Heroin Implants Turned Puppies Into Drug Mules, U.S. Says
A Colombian drug trafficking organization was readying purebred puppies as drug couriers by surgically implanting large packets of liquid heroin into their bodies to ship them to the United States, federal officials said yesterday.
Ten puppies, including several Labrador retrievers, were discovered on a farm in a makeshift veterinary clinic in Medellín, Colombia, during a raid about a year ago, said John P. Gilbride, the special agent in charge of the Drug Enforcement Administration's New York Field Division. He said surgical tools and a table for operations were found in the clinic.
The authorities revealed the puppy scheme yesterday as they unsealed indictments in Brooklyn federal court charging 10 people with conspiring to import heroin bound for New York.
All of the puppies were rescued, but three later died from infections from incisions, Mr. Gilbride said. A total of about three kilograms of liquid heroin, or about a pound per dog, was implanted in six dogs in packets stitched inside the loose skin of their bellies, Mr. Gilbride said, and the remaining puppies were awaiting operations.
The liquid drug, brown in color, was packed in soft, pliable plastic pouches, some transparent. The veterinarian, identified by one law enforcement official as Andres Lopez Elorez, is a fugitive believed to be in Spain.
"Throughout my 25-year career, this is one of the most outrageous methods of smuggling that I personally have encountered," Mr. Gilbride said.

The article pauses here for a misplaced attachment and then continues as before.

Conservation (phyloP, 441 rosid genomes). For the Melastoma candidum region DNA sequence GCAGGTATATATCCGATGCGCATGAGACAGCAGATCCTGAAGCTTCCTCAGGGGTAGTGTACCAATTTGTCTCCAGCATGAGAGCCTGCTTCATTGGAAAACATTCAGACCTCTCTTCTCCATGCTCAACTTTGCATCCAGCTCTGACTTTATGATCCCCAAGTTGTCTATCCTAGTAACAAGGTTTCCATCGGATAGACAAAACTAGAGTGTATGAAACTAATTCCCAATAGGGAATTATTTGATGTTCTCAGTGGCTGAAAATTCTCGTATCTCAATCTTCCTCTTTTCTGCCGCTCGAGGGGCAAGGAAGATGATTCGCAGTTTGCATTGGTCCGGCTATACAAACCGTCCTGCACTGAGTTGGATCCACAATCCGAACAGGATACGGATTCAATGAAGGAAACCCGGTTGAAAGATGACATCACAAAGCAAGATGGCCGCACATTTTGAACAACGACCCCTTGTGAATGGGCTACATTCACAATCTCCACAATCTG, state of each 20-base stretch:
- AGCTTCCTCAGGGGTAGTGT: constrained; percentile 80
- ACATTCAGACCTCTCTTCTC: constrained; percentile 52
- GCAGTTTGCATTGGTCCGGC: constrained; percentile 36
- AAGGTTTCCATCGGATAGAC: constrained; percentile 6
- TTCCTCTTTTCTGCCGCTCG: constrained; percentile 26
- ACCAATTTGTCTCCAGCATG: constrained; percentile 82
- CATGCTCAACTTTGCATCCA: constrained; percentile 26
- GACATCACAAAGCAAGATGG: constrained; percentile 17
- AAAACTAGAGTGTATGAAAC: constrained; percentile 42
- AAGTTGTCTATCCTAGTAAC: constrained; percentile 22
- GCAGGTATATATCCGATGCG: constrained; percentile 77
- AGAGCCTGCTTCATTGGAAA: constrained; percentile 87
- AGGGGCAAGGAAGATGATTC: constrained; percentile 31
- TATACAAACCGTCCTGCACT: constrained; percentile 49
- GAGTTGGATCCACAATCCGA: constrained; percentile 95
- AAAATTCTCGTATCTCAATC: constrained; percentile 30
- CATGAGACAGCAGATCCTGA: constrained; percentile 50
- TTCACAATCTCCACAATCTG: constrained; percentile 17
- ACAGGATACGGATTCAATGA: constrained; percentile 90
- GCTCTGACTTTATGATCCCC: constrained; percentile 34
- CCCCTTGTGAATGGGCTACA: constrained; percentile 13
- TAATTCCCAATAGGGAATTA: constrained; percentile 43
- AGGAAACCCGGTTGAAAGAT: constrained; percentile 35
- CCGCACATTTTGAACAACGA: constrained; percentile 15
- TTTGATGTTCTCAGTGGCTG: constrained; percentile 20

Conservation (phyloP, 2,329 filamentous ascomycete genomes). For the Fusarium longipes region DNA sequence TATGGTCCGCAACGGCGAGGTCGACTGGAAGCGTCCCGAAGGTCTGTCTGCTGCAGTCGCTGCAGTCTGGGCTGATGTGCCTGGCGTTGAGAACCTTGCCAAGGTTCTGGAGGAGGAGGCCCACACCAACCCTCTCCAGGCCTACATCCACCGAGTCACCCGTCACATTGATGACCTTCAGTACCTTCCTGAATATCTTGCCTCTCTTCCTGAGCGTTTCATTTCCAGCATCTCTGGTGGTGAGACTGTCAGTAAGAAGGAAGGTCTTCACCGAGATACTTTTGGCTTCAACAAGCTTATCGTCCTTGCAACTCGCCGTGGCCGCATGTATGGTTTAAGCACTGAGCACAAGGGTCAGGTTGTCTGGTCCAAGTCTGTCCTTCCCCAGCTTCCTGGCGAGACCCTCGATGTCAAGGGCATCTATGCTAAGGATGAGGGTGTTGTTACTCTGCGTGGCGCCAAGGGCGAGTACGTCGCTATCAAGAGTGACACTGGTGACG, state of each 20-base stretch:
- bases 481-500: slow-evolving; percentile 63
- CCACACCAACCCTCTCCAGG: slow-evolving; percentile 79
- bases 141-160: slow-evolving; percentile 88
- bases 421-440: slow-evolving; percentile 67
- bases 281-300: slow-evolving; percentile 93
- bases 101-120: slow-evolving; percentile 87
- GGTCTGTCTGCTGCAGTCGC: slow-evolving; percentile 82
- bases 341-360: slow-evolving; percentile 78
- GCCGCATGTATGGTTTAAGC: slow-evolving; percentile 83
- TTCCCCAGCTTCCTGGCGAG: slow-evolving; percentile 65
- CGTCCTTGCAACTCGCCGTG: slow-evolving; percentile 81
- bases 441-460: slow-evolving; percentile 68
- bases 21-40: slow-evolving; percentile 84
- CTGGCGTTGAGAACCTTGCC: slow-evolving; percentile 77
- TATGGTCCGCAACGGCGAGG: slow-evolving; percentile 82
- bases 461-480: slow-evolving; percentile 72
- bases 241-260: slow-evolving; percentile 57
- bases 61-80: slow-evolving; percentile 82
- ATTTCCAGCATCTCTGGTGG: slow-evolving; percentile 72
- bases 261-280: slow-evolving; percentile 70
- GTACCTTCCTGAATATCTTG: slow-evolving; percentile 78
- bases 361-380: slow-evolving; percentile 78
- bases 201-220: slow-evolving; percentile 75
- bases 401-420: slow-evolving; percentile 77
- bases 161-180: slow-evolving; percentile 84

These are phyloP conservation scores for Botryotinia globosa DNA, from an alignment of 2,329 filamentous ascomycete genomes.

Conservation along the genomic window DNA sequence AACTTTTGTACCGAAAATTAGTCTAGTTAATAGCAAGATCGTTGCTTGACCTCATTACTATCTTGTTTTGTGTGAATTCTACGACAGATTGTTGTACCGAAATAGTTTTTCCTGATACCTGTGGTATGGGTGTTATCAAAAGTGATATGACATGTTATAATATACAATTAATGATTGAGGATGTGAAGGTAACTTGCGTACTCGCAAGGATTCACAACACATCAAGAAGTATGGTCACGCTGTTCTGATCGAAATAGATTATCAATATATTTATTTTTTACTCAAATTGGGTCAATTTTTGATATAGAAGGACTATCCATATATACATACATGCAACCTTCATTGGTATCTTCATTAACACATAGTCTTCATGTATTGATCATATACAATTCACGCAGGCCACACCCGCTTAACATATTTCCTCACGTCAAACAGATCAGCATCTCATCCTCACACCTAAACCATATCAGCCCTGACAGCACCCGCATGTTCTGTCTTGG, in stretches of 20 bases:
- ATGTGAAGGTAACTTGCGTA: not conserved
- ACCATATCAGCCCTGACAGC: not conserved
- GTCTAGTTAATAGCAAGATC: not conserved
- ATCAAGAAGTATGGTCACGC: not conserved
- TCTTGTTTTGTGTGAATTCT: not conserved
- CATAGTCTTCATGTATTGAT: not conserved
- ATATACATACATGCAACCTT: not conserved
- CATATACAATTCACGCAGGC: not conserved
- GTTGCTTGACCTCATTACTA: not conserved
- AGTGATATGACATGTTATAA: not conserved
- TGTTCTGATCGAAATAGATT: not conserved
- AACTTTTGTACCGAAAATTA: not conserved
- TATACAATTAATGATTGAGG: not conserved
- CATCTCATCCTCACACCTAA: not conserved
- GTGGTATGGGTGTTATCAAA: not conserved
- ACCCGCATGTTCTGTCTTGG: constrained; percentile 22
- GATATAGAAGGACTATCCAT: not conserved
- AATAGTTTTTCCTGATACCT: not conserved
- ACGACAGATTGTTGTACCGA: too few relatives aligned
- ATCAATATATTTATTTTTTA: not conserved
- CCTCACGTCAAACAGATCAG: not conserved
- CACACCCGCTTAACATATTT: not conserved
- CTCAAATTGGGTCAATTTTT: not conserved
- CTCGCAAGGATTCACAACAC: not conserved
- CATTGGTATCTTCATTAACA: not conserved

A law enforcement official said the puppies were going to be presented as show dogs to get them past Customs inspectors at airports in the United States. In reality, their fate appeared grim.
Asked how the drugs would be extracted from the puppies, one law enforcement official, who spoke on the condition of anonymity because the investigation was continuing, said, "I don't think there was any real indication, but I don't think they were going to be real careful."
Mr. Gilbride said the surviving puppies, now grown dogs, are alive and well and living in Colombia.
For years, drug traffickers have paid people, including children, to sneak drugs into the United States by swallowing small, drug-filled pellets or packages made from latex gloves, balloons or condoms wrapped in tape and greased.
But the consequences of such journeys are sometimes fatal for those people, sometimes referred to as mules, as the drugs can seep out or the packages can rupture.
The drug organization targeted in the federal investigation, which has resulted in 22 arrests, also used human drug mules, officials said. In addition, heroin was concealed in body creams and aerosol cans, and pressed into bead shapes or sewn into the lining of purses and luggage.
Mr. Gilbride said there were no indications that any drug-bearing puppies made it to the United States. The federal authorities confiscated 24 kilograms of heroin at airports in Miami and New York, and in Medellín, Bogotá and Cartagena, Colombia. The drugs seized are worth about $2 million on the street, officials said. The Colombian National Police and other law enforcement agencies took part in the investigation.
By Al Baker and William K. Rashbaum